In various sports there is always some discussion as to who was the best player. For instance, was Babe Ruth or Willie Mays the greatest baseball player? Was Muhammad Ali or Jack Dempsey the greatest boxer? In professional basketball, was Wilt Chamberlain or Bill Russell the greatest all-time center? Although there would be considerable discussion in each aforementioned sport, there wouldn’t be any discussion as to who was the greatest women’s racket star in Western New York annals. That honor would go to the legendary Ethel Marshall, who passed away June 12 at 89.
I was fortunate to have been a longtime friend and admirer of Ethel and her achievements. Her record speaks for itself. She was the women’s national singles badminton champion from 1946-53 and never lost a match during that time. Overall, she won 20 national senior badminton titles: Ladies Doubles (2), U.S. Senior Ladies Doubles (11), U.S. Senior Mixed Doubles (4) and U.S. Masters Mixed Doubles (3).
In tennis, her record borders on the miraculous. Thirteen years in a row she was the Muny Open Women’s Singles champion and won 16 straight Muny Open Doubles titles with her longtime friend and playing partner, the late Bea Massman.
She is also in seven Halls of Fame — National Badminton Hall of Fame (1956), Amherst Avenue of Athletes (1960), Greater Buffalo Sports Hall of Fame (Inaugural Class 1991), Senior National Badminton Hall of Fame (2002), Bennett High School Sports Hall of Fame (Inaugural Class 2002), USA Badminton Walk of Fame (2003) and the Buffalo Tennis Hall of Fame (2005).
In 1957, Ethel was a member of the Uber Cup Team that won the world title for the U.S. It was the American team to win “the Davis Cup of badminton.” Perhaps her most prestigious award occurred in 1996 when she was prominently featured on the cover of U.S. Badminton’s 60th Jubilee Fact Book, an honor that was bestowed upon her as arguably the greatest women’s badminton player in the history of the sport.
To understand how outstanding her accomplishments were, one has to consider that badminton is played with a great amount of wrist snap and tennis requires hitting the ball with topspin. However, Marshall played tennis using a variety of slices, drop shots, an unerring overhead and a devastating serve-and-volley game that was practically unheard of in women’s professional and top amateur ranks. She was like a race horse on both the badminton and tennis courts. In addition, she was an extremely intelligent player who responded to all types of strategies by opponents.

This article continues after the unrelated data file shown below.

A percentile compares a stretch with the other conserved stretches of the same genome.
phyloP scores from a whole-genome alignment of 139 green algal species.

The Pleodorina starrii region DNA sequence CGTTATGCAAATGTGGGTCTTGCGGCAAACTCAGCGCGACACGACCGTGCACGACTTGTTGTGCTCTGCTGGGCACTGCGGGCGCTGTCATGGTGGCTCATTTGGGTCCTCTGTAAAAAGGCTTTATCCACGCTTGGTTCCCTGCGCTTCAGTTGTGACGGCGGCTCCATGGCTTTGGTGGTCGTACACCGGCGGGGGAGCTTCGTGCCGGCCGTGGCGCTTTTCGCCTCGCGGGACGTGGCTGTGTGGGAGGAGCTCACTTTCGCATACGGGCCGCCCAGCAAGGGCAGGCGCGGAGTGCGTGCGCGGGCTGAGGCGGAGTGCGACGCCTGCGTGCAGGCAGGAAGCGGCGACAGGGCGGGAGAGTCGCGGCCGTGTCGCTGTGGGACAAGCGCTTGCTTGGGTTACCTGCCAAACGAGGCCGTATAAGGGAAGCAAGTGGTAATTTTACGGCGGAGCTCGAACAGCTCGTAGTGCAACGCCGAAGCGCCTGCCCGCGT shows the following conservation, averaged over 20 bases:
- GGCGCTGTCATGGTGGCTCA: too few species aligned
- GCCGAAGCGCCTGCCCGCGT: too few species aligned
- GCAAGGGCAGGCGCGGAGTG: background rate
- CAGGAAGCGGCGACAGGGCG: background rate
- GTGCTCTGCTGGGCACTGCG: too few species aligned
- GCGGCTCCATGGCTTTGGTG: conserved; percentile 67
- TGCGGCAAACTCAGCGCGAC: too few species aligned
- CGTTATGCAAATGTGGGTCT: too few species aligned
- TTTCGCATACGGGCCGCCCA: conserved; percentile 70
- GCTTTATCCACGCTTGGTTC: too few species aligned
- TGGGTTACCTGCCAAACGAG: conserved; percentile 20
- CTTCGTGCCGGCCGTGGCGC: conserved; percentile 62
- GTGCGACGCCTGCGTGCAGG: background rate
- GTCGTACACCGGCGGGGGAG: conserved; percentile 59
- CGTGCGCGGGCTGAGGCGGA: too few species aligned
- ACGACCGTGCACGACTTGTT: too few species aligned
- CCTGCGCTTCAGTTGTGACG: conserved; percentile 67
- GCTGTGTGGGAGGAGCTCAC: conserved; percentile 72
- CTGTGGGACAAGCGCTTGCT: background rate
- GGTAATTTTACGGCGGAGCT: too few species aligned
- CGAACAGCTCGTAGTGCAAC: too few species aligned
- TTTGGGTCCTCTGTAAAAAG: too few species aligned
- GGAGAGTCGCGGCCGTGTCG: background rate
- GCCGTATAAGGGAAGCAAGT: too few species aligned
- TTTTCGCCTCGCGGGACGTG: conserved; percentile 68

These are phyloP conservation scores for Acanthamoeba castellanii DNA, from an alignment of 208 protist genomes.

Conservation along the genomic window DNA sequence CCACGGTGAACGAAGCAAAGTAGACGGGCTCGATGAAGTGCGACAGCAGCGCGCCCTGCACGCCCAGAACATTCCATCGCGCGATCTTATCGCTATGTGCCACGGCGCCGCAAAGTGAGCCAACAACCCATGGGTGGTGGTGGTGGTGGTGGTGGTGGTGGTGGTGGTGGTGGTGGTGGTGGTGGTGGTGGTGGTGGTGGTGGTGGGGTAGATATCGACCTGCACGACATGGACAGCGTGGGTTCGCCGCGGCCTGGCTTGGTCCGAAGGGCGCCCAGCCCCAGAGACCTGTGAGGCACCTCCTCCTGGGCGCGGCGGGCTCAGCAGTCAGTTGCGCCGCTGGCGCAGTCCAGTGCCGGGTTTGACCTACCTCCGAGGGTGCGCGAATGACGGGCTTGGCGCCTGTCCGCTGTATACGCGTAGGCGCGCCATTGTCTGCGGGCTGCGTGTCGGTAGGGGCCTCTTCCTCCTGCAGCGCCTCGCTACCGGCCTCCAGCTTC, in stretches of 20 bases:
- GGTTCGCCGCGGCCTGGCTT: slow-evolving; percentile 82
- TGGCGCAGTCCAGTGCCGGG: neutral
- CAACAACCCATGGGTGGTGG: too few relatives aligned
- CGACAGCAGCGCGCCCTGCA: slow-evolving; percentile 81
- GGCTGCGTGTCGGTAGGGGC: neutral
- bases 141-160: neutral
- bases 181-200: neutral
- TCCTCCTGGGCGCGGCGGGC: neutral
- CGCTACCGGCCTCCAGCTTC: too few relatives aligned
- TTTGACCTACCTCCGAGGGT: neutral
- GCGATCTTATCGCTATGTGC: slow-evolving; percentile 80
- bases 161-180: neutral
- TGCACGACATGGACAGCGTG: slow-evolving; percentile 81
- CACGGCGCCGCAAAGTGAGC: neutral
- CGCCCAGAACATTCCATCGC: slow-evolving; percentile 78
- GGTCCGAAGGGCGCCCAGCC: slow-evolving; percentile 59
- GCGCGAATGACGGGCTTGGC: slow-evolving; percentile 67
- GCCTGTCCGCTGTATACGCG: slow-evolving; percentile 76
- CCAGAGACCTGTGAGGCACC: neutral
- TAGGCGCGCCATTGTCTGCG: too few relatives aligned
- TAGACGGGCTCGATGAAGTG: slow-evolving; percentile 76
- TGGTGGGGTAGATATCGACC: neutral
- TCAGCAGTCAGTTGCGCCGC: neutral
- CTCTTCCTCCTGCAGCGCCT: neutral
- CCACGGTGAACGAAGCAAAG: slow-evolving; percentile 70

Many people are not aware of how hard it is to play badminton at a top level. They think of the backyard game in which everyone has fun and bats the shuttlecock around. When Marshall was featured in the U.S. Jubilee book, it was stated that “badminton is the world’s fastest racquet sport, featuring quick reflexes and superb conditioning. In badminton, a shuttlecock smash often reaches speeds of 200 mph in top international competition.”
Badminton is among the most played sports in the world.
In addition to being a great racket star, Marshall taught badminton with great devotion for many years to local players. She had a reputation for getting as much satisfaction out of that as for winning tournaments, and she was beloved by her students. In an interview, Marshall was asked why she stayed so active in promoting badminton in Western New York.
Her reply: “Basketball, baseball and football are all great sports. However, you can’t play them all of your life. Badminton is a game that can be learned by anyone, regardless of their age or ability level. Life is composed of rules and regulations. Badminton reinforces this. The game also instills discipline.”
In 1996, Ethel was honored for her devotion and involvement to badminton when she received the following letter of citation from President Clinton.
“As a national champion and coach, you have played an important role in shaping the character and values of our nation’s youth. Your dedication to sportsmanship and your pursuit of excellence have helped to ensure that the young people you teach will remain active in their communities for years to come. You are truly making a positive difference.”